Thursday, May 22, 2014

The Man Who Swept Clean

Old Railway Bridge at Skukuza
In 1902 two men came together and headed out into the African wilderness with horses and an ox wagon of provisions.  They had taken on an extraordinary job that no one thought likely to succeed, and one which was not high on the list of the priorities of the day.  They were unlikely companions.  The two men couldn’t have been more different.

The roads would have been much narrower - or non-existent!

James Stevenson-Hamilton
James Stevenson-Hamilton was born in Dublin in 1867, the eldest son of a landed family, and had been educated at Rugby and Sandhurst.  He chose a career in the military, and was attracted to South Africa, where, as an officer of the 6th Dragoon Guards, he saw service in Natal.  After that the spirit of African adventure seized him, and he explored parts of what is now Zambia on horseback and on foot and even joined an abortive expedition to go across land from Cape to Cairo.  In 1899 he fought in the Boer War and distinguished himself on the British side.

Harry Wolhuter, on the other hand, was born in Beaufort West in the arid Karoo region of the Cape in 1877.  He had a checkered career involving hunting, being a shepherd, hunting, fighting in a rag-tag British commando called Steinacker’s Horse in the Boer War, and hunting.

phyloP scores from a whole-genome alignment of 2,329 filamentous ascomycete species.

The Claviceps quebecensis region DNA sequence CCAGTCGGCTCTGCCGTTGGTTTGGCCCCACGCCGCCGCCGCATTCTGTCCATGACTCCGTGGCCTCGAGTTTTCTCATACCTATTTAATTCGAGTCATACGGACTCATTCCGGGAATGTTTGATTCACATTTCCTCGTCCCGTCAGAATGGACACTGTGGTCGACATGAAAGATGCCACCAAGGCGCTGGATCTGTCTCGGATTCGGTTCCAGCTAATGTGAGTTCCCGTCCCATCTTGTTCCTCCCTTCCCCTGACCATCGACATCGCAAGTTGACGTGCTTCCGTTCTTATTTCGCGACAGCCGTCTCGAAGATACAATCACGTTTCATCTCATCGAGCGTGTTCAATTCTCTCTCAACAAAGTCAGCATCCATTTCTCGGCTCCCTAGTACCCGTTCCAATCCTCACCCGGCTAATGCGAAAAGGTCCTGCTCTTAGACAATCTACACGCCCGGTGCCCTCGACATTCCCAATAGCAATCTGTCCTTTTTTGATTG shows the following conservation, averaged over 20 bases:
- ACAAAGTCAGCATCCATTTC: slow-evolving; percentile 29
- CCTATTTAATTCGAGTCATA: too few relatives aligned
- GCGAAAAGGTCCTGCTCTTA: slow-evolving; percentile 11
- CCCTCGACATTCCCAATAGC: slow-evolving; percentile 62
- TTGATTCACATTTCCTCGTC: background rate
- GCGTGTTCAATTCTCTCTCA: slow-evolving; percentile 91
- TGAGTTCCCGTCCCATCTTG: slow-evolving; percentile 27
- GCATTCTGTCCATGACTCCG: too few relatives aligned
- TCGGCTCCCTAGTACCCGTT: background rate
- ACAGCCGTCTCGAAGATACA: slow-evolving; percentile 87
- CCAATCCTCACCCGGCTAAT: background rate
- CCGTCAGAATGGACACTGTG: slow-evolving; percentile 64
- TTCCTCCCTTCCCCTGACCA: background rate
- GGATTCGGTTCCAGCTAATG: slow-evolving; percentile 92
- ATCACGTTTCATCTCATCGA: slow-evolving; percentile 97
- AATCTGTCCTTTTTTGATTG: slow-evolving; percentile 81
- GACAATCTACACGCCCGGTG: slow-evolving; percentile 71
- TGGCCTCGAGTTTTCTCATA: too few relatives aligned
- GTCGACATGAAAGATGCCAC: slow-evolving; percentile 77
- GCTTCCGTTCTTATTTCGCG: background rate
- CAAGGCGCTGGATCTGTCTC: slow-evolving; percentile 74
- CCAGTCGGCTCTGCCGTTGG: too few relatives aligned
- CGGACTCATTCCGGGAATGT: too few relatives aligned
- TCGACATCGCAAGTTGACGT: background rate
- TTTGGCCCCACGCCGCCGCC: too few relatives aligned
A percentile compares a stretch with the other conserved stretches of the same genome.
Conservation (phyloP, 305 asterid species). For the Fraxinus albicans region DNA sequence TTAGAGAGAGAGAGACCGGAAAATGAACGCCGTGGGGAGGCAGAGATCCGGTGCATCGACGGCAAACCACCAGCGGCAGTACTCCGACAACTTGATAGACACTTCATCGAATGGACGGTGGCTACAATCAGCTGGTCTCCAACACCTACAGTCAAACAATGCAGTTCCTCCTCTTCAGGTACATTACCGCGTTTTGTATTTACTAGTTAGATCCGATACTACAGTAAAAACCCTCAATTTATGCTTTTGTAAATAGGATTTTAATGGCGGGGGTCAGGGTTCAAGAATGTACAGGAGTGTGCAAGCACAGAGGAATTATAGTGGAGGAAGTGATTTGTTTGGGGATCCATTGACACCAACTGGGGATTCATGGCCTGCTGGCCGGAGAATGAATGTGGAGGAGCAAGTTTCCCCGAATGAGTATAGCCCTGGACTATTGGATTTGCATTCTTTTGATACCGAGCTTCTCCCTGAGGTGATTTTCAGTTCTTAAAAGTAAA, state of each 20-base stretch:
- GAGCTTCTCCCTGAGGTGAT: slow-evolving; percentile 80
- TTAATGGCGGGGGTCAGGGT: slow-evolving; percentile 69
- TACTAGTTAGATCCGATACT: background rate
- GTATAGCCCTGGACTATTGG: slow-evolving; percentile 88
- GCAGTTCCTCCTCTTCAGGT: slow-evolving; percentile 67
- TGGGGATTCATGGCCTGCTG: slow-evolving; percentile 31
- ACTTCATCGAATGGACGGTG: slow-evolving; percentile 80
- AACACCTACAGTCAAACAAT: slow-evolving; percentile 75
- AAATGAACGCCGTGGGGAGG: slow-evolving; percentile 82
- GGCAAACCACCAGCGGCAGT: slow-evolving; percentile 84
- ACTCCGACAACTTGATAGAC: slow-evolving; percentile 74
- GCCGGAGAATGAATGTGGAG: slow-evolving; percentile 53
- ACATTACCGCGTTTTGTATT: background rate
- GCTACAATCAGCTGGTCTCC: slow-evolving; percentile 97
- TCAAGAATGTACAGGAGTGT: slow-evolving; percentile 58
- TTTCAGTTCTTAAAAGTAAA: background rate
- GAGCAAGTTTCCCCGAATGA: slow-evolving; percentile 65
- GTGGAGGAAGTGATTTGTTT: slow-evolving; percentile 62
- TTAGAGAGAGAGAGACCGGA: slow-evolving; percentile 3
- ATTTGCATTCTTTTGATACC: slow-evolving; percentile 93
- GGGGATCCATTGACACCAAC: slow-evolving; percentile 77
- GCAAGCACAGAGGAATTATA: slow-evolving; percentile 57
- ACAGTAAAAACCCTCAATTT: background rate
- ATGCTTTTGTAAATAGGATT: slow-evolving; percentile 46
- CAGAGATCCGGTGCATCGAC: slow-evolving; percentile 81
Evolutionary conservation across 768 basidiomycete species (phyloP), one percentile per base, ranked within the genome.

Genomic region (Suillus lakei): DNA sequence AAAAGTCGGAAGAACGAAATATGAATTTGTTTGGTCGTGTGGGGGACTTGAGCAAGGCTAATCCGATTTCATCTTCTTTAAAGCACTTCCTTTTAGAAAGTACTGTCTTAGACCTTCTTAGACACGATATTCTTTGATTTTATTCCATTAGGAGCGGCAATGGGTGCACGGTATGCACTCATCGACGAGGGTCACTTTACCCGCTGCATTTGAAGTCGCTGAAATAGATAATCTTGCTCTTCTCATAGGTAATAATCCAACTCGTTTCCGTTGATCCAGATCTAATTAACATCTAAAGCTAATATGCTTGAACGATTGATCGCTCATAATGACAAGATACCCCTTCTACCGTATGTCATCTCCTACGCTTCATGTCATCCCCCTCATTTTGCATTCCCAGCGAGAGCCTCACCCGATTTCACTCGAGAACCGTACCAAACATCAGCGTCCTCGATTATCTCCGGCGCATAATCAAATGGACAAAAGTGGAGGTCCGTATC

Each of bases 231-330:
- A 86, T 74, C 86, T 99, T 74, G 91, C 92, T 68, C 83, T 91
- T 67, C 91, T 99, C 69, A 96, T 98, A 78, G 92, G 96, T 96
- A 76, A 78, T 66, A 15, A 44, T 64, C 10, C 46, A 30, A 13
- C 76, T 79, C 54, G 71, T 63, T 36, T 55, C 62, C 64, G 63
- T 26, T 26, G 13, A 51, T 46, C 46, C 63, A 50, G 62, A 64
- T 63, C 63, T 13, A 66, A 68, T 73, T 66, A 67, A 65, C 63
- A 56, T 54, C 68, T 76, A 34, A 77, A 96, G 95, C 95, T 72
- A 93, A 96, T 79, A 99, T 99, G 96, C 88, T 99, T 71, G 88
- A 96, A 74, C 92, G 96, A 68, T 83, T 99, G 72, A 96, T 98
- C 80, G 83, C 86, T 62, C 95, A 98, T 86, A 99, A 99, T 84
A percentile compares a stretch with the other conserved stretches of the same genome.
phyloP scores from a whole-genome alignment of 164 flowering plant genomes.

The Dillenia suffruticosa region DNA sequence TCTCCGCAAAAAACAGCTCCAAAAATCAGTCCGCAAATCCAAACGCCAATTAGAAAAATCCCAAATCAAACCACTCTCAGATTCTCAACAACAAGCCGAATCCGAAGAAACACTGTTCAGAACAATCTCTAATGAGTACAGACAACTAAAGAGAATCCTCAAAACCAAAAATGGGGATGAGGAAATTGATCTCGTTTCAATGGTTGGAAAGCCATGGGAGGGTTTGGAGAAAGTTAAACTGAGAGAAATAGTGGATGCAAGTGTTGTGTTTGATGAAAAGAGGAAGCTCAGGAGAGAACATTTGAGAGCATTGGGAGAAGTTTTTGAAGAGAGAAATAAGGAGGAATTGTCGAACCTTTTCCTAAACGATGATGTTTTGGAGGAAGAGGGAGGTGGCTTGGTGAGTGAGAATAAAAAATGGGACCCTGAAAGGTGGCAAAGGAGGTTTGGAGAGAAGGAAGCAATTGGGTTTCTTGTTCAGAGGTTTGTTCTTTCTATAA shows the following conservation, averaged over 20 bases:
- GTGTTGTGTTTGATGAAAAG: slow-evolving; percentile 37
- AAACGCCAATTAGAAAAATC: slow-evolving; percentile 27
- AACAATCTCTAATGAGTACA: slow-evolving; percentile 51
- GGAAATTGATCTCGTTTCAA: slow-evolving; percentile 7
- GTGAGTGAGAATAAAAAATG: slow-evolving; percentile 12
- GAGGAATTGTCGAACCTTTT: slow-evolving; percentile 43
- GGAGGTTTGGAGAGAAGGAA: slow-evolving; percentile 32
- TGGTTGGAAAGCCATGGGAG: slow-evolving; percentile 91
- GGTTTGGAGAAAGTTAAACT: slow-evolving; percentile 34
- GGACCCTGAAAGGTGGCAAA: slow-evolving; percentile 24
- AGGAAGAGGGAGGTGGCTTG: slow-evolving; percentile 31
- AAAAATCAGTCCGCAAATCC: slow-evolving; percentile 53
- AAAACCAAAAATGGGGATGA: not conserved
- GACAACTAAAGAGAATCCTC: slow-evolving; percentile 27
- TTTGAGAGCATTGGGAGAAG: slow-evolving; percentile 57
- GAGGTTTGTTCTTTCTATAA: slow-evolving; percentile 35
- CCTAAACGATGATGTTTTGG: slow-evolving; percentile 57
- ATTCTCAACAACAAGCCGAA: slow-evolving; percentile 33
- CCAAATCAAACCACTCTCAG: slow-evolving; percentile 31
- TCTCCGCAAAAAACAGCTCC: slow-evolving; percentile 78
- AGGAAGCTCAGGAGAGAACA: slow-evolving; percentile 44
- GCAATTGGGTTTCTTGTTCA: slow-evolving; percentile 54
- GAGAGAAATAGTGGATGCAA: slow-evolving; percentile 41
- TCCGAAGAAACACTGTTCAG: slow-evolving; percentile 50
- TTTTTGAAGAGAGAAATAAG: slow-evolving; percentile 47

Harry Wolhuter
Before the Boer War, the South African Republic under President Paul Kruger had proclaimed the Sabie Nature Reserve on the eastern side of the country in an attempt to preserve some of the rapidly dwindling wildlife of southern Africa.  It was an area of about 1,000 square miles sandwiched between the Sabie and Crocodile rivers, flush with poachers, smugglers, and malaria.  The parliament approved the establishment by just one vote, with much grumbling about good farming land wasted on dangerous animals and disease.  The Boer War came, and no one did much about the new game reserve, but in 1902 Lord Milner in Cape Town re-proclaimed the area and made Stevenson Hamilton the first Warden.  He appointed game rangers, of whom Wolhuter was one, and they set off to see what they could do with an area which poachers and predators had been intent on devastating.  Stevenson-Hamilton made Sabie Bridge his headquarters.  His approach was simple.  No hunting.  And anyone who broke that rule felt the force of his law.  He was reputed to have grumbled that if he could live on tinned meat, so could all the surrounding inhabitants.

For the two men and the black rangers they trained, the job became a mission.  Nothing was higher priority.  Stevenson-Hamilton believed - as he said in his book African Eden - “that if there were no shooting, if animals were left to live in the veld as they had lived before man came on the scene, they would lose their fear of human beings and flock to an area that had once been described as ‘red with impala’”.  At one point he cut everyone’s salary (including his own) when he needed an extra game ranger and didn’t have the funds to pay him.  And Harry Wolhuter said in his book – Memories of a Game Ranger - “My long experience has taught me that, thrilling though the pleasures of shooting undoubtedly are, infinitely greater and far more lasting pleasure and interest can be obtained from the observation and study of wild animals, unafraid and uninterfered with, in their natural haunts; and I have never regretted my metamorphosis from hunter to guardian!"